Tales of religious providence were only expanded upon during the Age of Exploration by European sailors who detailed their experiences in the ‘New World’, weaving yarns that would be shared with the public upon their return home. Whether to justify often violent action against native peoples – often proclaimed as irreligious savages – or to simply establish their mission as righteous, the Christian God was a common presence in their narratives. Miracles, however, seemed to result from more dire, life-threatening circumstances. Two of the most notable sources of miraculous claims are Cabeza de Vaca and Hans Staden, men from different places and different times who were forced to live among different native peoples in the New World. Despite all of these disparities, one similarity is absolutely glaring: both men frequently claimed, in quite a serious manner, to have enacted miracles, something supposedly made possible by their unerring faith in God. If we assume these miracles to have alternative explanations besides the literal intervention of God, what are they? In this paper, I plan to argue that a combination of factors aided in creating the perfect circumstances for these men to assert instances of certain divine intervention. Basic necessity (as both were faced with native demands to “call upon their God”), conscious self-fashioning, desperation, coincidence, and even native ingenuity and cunning – did they use the Europeans for their own benefit? – surely played a role in composing the unbelievable stories of Cabeza de Vaca and Hans Staden.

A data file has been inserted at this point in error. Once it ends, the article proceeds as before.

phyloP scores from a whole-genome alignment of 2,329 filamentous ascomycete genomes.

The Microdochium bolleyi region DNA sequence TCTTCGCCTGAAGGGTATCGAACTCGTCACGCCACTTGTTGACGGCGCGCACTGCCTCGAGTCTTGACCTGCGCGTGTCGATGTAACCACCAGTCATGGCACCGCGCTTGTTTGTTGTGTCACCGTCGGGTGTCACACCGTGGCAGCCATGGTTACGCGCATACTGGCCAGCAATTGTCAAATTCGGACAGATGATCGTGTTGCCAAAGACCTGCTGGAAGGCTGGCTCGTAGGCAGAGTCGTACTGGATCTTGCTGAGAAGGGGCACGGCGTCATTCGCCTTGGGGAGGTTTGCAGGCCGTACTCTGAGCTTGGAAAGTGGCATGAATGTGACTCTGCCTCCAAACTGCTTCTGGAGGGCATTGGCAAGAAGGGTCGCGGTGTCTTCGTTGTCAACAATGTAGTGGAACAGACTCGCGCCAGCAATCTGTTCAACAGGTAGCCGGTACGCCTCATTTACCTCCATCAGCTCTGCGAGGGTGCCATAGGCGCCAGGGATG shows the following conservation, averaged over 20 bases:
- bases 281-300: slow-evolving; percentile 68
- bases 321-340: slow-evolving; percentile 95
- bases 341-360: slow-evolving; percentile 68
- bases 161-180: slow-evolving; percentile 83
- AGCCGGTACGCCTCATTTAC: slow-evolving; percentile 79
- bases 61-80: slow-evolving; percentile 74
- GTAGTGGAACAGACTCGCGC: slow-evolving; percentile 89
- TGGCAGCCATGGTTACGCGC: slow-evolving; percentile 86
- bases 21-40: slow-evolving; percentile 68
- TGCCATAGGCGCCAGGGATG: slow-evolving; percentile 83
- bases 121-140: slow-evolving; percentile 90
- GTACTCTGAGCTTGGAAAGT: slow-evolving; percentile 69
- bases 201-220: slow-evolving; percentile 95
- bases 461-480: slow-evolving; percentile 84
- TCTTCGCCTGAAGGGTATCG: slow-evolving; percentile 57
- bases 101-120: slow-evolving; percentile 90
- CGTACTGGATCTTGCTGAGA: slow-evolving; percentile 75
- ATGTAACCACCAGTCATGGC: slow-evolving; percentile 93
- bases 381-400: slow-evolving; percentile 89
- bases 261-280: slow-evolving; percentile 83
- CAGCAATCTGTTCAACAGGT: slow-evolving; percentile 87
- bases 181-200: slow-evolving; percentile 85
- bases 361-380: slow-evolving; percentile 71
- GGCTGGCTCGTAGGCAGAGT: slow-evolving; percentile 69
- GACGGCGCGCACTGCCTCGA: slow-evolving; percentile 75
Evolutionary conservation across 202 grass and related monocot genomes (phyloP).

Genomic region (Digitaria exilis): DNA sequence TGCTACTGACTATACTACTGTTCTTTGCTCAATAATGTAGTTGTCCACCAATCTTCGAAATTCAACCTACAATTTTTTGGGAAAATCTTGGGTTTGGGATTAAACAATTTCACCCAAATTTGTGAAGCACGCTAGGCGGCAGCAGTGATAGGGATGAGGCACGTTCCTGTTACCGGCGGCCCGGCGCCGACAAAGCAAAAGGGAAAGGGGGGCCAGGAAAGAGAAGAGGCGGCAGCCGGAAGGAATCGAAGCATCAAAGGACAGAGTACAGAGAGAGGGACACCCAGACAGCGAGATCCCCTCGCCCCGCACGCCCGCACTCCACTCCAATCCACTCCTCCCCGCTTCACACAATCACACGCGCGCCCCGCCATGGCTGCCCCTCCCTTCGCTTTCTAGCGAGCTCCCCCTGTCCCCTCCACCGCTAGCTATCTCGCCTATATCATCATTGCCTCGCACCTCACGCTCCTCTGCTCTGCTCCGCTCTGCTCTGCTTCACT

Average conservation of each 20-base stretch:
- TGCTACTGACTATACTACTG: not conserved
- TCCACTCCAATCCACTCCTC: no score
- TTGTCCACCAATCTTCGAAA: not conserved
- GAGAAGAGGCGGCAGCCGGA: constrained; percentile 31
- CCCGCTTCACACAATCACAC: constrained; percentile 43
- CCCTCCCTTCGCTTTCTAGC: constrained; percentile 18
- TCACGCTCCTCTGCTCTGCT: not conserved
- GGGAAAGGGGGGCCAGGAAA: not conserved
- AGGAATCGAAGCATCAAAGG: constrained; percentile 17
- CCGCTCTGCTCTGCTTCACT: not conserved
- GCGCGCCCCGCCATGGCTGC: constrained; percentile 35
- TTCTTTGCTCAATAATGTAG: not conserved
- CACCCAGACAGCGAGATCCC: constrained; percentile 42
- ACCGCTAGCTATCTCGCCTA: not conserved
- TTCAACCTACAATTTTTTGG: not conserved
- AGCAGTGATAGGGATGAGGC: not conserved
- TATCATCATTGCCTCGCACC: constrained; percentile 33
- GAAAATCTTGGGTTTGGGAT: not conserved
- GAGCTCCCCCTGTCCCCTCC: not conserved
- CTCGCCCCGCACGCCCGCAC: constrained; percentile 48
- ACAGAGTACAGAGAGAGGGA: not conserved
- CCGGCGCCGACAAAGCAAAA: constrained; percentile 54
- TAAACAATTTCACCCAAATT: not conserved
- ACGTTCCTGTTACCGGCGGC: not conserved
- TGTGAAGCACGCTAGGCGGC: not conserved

Before exploring these varied and intriguing contributors, an understanding must first be established regarding the circumstances of each man’s voyage to the New World. Álvar Núñez Cabeza de Vaca set out on an expedition in 1527, one of the six hundred men of Pánfilo Narvaez who sought to explore and colonize Spanish Florida. A series of hurricanes and storms would eventually destroy their ship, the crew suffering from starvation, disease, and native attacks. By the end of his decade-long ordeal, Cabeza de Vaca was one of only four survivors.1 He had been humbled by his severe misfortune, made to work for and live with a series of Native American populations for many years; relying on them for all aspects of his life. He was a foreigner in a hostile environment. “And thus,” he wrote in his account, “…we were beseeching our Lord for mercy and the pardon of our sins, shedding many tears, each one having pity not only for himself but for all the others whom they saw in the same state.”2 Such a hopeless situation can certainly engender religious vigor.